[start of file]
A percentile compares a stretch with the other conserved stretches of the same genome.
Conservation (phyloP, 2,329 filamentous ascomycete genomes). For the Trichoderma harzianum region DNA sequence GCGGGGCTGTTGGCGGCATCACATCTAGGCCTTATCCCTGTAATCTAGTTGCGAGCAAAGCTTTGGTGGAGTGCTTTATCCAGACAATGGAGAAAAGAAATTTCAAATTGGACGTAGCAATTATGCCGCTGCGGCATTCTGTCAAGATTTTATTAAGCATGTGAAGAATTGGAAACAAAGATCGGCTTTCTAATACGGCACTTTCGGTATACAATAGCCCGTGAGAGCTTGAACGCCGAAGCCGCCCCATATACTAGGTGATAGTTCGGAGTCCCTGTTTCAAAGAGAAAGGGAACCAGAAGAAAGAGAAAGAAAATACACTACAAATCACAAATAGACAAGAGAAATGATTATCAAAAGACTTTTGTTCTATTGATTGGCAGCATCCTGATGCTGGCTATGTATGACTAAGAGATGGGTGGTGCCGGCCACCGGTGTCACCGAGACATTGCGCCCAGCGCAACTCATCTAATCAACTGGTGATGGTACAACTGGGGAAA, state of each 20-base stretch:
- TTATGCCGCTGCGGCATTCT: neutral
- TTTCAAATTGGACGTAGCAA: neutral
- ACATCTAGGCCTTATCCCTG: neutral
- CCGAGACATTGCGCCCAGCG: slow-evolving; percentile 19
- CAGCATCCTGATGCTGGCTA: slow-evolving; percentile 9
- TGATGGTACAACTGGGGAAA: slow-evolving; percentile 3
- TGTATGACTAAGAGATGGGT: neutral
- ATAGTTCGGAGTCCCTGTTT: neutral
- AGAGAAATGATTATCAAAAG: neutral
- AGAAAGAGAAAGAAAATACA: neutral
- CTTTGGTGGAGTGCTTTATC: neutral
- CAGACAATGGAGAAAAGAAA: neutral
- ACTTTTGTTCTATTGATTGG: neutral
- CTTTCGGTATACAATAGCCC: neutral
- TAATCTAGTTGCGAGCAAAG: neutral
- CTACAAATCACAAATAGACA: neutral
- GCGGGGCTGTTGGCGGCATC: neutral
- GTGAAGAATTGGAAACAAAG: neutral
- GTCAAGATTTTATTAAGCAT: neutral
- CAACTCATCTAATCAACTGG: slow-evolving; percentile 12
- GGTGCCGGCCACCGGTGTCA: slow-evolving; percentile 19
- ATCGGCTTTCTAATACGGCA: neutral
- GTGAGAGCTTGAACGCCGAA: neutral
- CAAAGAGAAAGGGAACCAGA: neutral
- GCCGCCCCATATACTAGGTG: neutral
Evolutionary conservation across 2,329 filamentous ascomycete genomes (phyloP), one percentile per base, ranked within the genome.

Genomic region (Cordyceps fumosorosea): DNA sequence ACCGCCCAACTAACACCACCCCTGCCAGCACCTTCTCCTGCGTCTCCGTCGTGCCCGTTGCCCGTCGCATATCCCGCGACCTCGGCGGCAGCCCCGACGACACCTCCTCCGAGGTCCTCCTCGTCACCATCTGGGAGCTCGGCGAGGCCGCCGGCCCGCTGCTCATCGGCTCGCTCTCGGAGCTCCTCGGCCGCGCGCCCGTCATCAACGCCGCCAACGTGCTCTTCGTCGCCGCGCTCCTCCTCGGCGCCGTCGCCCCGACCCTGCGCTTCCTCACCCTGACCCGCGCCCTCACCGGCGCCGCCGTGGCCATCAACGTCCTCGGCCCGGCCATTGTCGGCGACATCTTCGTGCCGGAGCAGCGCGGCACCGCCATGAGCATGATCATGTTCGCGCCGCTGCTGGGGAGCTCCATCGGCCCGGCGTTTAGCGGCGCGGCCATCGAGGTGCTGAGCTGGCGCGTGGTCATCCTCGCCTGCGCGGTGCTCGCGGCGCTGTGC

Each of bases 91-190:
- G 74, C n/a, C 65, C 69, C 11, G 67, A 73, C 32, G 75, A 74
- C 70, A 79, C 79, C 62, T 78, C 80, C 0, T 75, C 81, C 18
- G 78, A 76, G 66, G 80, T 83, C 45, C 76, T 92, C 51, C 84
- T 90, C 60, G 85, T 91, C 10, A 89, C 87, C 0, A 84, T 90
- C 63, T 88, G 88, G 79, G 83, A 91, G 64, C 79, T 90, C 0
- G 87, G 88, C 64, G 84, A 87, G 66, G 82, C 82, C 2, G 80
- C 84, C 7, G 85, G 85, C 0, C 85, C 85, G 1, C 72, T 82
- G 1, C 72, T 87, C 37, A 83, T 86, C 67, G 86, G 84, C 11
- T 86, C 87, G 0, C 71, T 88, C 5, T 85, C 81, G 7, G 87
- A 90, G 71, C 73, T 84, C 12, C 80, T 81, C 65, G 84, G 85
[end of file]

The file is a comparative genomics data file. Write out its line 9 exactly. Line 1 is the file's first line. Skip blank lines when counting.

- TGTATGACTAAGAGATGGGT: neutral